The fast equilibration process to a transient steady state also naturally gives rise to a homeostatic form of heterosynaptic plasticity. When, e.g., the number of receptor slots in some synapses is quickly increased, then receptors are redistributed such that the efficacies of synapses with an increased number of receptor slots will grow, while the efficacies of other synapses will shrink, as we discuss in the following.
Competition for receptors induces transient heterosynaptic plasticity
During LTP and LTD, the number of PSD95 proteins in the synapse, which we assume to form the slots for AMPARs, is increased and decreased, respectively (Colledge et al., 2003; Lisman and Raghavachari, 2006; Ehrlich et al., 2007; Meyer et al., 2014). Importantly, these changes in slot numbers are mirrored by corresponding adjustments of synaptic AMPAR numbers leading to long lasting changes in synaptic efficacies. This suggests such modifications in AMPAR slot numbers as a central mechanism for memory storage. Therefore, we now investigate how the addition or removal of receptor slots in some synapses alters the efficacies of other synapses in the local group. We find that the model gives rise to a form of heterosynaptic plasticity, since all synapses are competing for a limited number of receptors inside the extrasynaptic receptor pool.
For illustration purposes we consider a piece of dendrite with four synaptic inputs (Figure 5). At the beginning of the simulation, the number of slots in the four synapses are 20, 40, 60, and 80. We start the system in its steady state with a filling fraction ${F}^{}=0.5$ and a relative pool size of $\varphi =2.67$. After 2 min we instantaneously increase the number of slots in the first (blue) and third (red) synapse by 100%. Subsequently, the system settles into a new (transient) equilibrium (Figure 5A). While ${w}_{1}$ and ${w}_{3}$ increase, the number of receptors in synapses 2 and 4 slightly decrease, although their numbers of slots have not changed. This behavior corresponds to a form of heterosynaptic plasticity where synapses grow at the expense of other synapses and is due to the approximately constant number of receptors on a fast time scale. Note that the sum of synaptic efficacies is not perfectly constant, however. The increase in synaptic efficacies ${w}_{1}$ and ${w}_{3}$ is bigger than the decrease of synaptic efficacies ${w}_{2}$ and ${w}_{4}$. The bigger the size of the pool, the stronger is this effect. Close to perfect balancing of synaptic weights would require $p\ll W$. Figure 5B shows the relative changes of efficacies of the synapses undergoing homosynaptic LTP (blue curve corresponding to ${w}_{1}$ and ${w}_{3}$ in A) vs. heterosynaptic LTD (green curve corresponding to ${w}_{2}$ and ${w}_{4}$ in A) and the pool (black curve).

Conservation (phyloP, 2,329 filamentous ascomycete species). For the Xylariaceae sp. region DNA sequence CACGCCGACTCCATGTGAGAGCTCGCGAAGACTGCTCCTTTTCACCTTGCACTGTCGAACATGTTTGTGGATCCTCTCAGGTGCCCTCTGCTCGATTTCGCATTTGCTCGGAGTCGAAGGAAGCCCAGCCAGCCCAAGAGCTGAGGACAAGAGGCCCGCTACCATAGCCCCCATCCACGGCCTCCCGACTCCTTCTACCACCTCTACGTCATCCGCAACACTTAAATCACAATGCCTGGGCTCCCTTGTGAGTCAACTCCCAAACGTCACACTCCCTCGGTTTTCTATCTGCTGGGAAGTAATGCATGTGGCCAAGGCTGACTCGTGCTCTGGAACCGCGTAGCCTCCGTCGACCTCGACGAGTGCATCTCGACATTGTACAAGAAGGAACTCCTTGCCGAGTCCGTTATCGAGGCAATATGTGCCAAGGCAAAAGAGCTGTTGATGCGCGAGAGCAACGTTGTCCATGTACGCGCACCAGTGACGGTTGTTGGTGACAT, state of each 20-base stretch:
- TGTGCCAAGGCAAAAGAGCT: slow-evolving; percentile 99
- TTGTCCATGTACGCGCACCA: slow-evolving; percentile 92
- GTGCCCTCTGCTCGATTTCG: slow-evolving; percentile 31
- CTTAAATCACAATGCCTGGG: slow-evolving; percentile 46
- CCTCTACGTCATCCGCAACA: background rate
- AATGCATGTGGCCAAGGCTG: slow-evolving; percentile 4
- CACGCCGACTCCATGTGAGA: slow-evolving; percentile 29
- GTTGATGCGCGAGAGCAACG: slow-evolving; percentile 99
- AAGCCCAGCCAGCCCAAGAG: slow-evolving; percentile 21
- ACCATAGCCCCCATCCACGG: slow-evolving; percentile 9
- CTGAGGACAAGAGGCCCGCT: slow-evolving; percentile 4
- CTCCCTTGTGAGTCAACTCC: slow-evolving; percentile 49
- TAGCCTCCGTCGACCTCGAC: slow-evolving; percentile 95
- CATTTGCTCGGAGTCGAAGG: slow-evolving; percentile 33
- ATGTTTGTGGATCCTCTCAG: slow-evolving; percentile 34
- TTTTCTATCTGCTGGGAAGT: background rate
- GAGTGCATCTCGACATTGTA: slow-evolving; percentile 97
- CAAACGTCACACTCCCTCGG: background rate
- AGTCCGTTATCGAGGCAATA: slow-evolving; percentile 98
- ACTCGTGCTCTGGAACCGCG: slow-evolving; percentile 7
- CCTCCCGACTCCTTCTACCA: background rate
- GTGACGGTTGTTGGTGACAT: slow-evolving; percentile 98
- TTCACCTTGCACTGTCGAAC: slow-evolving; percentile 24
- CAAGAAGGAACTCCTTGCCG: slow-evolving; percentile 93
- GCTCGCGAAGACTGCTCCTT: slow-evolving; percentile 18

What determines the magnitude of the heterosynaptic change? We can calculate this analytically by using the above shortterm approximation ${F}^{\ast}$ for constant receptor number. Before plasticity induction, the synaptic efficacy of a synapse in equilibrium is given by ${w}_{i}=F{s}_{i}=({s}_{i}/S)W$. The induction of homosynaptic plasticity in other synapses changes the total number of available receptor slots and we denote the new number of slots ${S}^{\prime}$. Shortly after homosynaptic plasticity induction the synaptic efficacies of a synapse that did not undergo homosynaptic plasticity will be approximately ${w}_{i}^{\ast}={F}^{\ast}{s}_{i}=({s}_{i}/{S}^{\prime}){W}^{\ast}$ as receptors are redistributed through the system. Therefore, the relative heterosynaptic change of such a synapse is given by $({w}_{i}^{\ast}{w}_{i})/{w}_{i}=({F}^{\ast}F)/F$ as long as the total number of receptors has not changed much.